Greetings from the Middle East!
There now, you wasn’t expecting that, was you? I do believe this is the very first time you have been greeted in English. Does this mean something, something prophetic maybe? Who knows – who cares – who knows who cares – who cares who knows! You get the drift?
In order to escape the blistering heat, topping 42 degrees regularly with a mild 37 degrees at night, we decided on the spur of the moment to head for the cooler air of the mountains. Only 142 kms away is the highest mountain range in Oman – Jebel Akhdar. We’ve been there before so we knew what to expect. To add some interest to our trip, we thought we would try to find the famous rose gardens of Oman, from the roses of which the even more famous rose water is produced. With the usual full tank of gas (110 litres at 15 pence a litre, a none too shabby£16 to fill up), a six pack of spring water, four packets of ready salted crisps and the portable DVD player, we ventured South-West to take the cool mountain air and sniff a dog-rose or two.
It wasn’t too long before we peaked at 3000 metres above sea level and sent forth the child, to the very, very edge, just to make sure it was safe for the rest of us. No, really, we sent the kid out to the very edge – Look!
Yup! That truly is a sheer drop downward, past the village perched on the ledge below, into oblivion and a jolly bumpy landing I would think. Once all was deemed to be safe and secure, we took a look for ourselves and marvelled at the view.
The village on the right has the terraced gardens where one would expect to find the roses. From where we stood, it looked as though the flowering season was well and truly over but we decided to take a closer look seeing how we had driven all that way and risked the life and limb of the kid to discover the darn place. We hopped into the battle-bus and drove a little way along some treacherous tracks. The village of Al Ain stood before us in all its ancient charm. In fact, ancient though it may be, it is still inhabited by a thriving, although somewhat insular, community. Were it not for the ‘Real Madrid’ woolly football hat being sported by a local youth, one could quite easily believe that a sharp bend in the space-time continuum had transported us back five hundred years or more. Traditionally built houses kept the sun out and the locals in.
We wandered round this charming village and happened across the famous fields of rose bushes which still had, to our delight, the very last blooms of the season. The scent was, well, negligible really but it was pretty to look at and worth the trek. There were pomegranate trees beginning to fruit, a fine walnut tree also in fruit and a view across the valley to die for (not literally, of course).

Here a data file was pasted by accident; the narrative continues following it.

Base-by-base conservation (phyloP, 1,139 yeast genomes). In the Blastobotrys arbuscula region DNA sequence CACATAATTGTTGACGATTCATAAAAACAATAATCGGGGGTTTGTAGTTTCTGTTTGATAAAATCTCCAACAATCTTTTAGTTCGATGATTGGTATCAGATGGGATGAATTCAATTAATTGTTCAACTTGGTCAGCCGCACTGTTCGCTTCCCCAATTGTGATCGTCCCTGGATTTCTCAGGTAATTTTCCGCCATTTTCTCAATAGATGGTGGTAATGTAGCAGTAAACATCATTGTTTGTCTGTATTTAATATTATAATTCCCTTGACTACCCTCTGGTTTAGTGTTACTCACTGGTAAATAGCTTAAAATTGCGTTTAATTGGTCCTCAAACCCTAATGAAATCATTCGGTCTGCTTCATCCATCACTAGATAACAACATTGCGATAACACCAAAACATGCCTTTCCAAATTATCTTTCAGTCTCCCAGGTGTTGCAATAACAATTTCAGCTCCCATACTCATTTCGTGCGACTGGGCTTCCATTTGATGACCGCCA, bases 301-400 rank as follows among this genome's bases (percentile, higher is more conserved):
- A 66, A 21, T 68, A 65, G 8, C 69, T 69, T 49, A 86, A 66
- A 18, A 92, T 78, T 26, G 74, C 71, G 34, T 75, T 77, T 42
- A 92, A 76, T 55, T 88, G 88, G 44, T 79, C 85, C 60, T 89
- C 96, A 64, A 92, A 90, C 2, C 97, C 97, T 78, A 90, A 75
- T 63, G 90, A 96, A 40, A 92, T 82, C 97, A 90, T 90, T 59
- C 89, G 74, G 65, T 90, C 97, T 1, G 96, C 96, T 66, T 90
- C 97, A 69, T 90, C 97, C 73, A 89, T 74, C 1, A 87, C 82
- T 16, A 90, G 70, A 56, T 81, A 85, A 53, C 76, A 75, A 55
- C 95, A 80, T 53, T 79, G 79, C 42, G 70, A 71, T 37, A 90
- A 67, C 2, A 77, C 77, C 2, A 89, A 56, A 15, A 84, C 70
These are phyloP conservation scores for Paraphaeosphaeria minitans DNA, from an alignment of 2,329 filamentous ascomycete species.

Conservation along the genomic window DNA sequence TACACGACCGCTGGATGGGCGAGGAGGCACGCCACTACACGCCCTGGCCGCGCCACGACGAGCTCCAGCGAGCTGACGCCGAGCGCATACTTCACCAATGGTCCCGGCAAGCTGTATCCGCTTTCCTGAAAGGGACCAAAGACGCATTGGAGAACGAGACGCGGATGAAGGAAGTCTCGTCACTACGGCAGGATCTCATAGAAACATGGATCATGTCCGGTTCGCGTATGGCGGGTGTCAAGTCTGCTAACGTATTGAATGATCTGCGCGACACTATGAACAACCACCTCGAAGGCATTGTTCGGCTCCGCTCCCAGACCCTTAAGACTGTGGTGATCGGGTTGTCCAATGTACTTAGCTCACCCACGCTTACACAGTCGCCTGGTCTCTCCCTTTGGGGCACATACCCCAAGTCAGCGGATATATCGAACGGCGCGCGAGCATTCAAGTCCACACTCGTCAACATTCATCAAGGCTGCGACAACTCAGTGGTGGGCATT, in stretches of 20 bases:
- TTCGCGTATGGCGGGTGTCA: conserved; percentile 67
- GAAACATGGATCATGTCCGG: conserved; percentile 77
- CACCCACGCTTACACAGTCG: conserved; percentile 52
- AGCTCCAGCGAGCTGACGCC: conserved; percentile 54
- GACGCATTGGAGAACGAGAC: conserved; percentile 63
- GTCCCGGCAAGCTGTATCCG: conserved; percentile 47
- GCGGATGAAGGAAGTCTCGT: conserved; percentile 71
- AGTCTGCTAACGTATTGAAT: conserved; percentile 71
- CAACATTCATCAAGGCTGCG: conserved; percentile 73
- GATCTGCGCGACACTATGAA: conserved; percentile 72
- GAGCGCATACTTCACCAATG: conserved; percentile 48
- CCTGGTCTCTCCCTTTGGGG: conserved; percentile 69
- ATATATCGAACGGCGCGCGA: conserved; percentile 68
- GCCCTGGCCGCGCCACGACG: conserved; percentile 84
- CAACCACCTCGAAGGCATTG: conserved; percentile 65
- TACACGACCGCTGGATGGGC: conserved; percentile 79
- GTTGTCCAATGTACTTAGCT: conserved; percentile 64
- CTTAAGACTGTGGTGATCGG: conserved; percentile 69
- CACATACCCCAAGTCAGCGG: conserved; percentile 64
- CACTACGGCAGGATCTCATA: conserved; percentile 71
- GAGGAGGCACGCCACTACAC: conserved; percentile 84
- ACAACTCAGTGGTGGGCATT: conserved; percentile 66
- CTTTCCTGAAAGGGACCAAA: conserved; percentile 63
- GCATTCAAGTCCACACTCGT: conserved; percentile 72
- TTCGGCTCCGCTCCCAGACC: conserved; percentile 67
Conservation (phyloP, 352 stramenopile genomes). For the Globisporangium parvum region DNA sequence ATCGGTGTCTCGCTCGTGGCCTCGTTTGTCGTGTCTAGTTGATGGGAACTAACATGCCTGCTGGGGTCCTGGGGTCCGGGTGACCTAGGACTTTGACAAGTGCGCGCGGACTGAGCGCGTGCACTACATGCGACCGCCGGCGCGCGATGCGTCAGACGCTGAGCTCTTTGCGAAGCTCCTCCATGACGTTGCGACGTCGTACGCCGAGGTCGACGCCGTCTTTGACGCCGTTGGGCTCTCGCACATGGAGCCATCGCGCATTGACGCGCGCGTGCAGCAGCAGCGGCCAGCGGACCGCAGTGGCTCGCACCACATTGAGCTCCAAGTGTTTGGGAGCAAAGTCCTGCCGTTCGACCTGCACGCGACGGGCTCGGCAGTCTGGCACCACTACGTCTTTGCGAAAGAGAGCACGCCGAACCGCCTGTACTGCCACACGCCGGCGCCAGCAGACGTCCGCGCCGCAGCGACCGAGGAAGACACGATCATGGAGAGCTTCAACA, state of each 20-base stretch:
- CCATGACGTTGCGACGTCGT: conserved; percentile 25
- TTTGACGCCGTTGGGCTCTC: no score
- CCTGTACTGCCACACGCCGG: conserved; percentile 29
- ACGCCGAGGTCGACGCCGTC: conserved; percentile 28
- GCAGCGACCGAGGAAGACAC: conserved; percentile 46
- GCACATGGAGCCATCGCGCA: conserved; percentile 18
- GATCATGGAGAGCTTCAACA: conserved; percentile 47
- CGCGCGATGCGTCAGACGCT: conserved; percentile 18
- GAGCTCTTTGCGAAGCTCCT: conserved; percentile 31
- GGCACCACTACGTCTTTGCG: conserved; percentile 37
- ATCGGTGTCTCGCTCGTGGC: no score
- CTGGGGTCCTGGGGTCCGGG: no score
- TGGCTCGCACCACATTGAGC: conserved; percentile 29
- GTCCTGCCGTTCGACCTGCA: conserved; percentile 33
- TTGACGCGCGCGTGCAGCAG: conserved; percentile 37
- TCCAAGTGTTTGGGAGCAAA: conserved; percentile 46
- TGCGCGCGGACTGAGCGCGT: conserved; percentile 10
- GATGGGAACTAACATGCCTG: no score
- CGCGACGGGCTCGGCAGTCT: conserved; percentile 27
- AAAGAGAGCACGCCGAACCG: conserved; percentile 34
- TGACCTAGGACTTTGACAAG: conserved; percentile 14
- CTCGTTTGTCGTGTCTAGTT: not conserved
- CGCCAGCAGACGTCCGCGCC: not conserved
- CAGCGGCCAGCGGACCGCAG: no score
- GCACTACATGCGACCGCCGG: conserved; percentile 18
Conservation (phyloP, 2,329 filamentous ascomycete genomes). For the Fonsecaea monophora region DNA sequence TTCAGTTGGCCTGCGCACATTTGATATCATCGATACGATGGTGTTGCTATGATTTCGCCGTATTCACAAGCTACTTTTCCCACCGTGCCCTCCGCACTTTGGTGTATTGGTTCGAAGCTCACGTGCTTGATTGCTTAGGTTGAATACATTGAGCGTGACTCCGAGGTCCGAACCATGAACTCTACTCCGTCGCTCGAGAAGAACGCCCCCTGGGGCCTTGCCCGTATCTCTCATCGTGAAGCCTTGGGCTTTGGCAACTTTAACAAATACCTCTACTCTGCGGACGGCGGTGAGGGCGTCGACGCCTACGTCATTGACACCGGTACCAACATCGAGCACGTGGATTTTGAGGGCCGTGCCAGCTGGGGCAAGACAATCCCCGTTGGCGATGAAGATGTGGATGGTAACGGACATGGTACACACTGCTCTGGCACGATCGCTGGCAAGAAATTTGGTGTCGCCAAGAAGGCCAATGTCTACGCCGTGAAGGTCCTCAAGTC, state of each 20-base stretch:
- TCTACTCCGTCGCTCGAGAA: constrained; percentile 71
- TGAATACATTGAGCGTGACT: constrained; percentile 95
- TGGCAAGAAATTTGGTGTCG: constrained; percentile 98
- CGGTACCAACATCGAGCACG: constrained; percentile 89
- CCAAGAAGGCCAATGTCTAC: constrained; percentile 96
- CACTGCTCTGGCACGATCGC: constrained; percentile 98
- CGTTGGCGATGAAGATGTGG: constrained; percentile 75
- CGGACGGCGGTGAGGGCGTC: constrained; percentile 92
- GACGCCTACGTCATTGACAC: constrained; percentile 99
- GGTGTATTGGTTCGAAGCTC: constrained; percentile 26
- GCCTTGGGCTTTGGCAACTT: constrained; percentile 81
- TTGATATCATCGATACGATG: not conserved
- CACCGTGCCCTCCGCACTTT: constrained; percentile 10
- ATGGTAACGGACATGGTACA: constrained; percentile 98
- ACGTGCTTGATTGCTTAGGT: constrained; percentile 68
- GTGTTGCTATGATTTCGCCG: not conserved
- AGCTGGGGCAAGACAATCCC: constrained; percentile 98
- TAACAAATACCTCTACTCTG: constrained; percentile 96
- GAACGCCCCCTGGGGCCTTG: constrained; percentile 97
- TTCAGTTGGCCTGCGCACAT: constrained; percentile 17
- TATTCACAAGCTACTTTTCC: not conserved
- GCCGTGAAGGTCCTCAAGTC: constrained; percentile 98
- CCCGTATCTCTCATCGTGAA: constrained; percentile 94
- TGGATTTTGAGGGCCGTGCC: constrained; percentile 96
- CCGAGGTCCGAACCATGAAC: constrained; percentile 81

Talking of views to die for…The peak in the background is exactly where we stood earlier; right there on the outcrop. Amazing, eh?
The air was pleasantly cooler, some 25 degrees with a gentle breeze blowing for good measure. Now, it’s not like we’re tourists or even new in country, possibly a little bit bonkers but that’s by-the by. We should have known better for the sun beat down it’s nasty UV rays to redden our faces and even cause one of us to bear a striking resemblance to a Panda once he had removed his sunglasses. Not at all funny and we really should have known better. I mean, it’s nothing to risk our lives in precarious places and bizarre situations but to risk severe sun-burn, now that is just complete and utter madness. The eldest of the two females was lambasted for not applying sun-screen as well as failing to mention the strength of the sun’s rays or the possibility of shade giving head-wear. Indeed, publishing a photo of said sunburn would be downright hilarious but I will not grant you that pleasure. No Sir, not today. It might be alright to ridicule the subjects of this blog, but certainly not the author. The pain of second degree sunburn, the comical resemblance to a bamboo eating bear and the risk of that other problem that too much sun can cause, is all too much to endure. The last thing on my current wish list is ridicule. No, no, no, no, no!
We wandered and took in the sights and smells of the village. Goats immediately sprang to mind and they often sprang out on us too.
Pathways led this way and that, up to higher ground, on to other villages and then down, down, down to the terraced gardens of vegetables that support self-sufficiency as much as it can in the 21st century.
Having taken in our fill of scenery, we turned and headed for the nearest hotel and a well-earned lunch by the pool. You see, it’s not all derring-do in rough-tough adventureland. We often resort to the most civilised of activities.
After a satisfying fill of something savoury, we posed for an eager, young photographer and then pointed the car North-East as dark clouds began to form. After all, there was work the next day and all that ridicule to look forward to.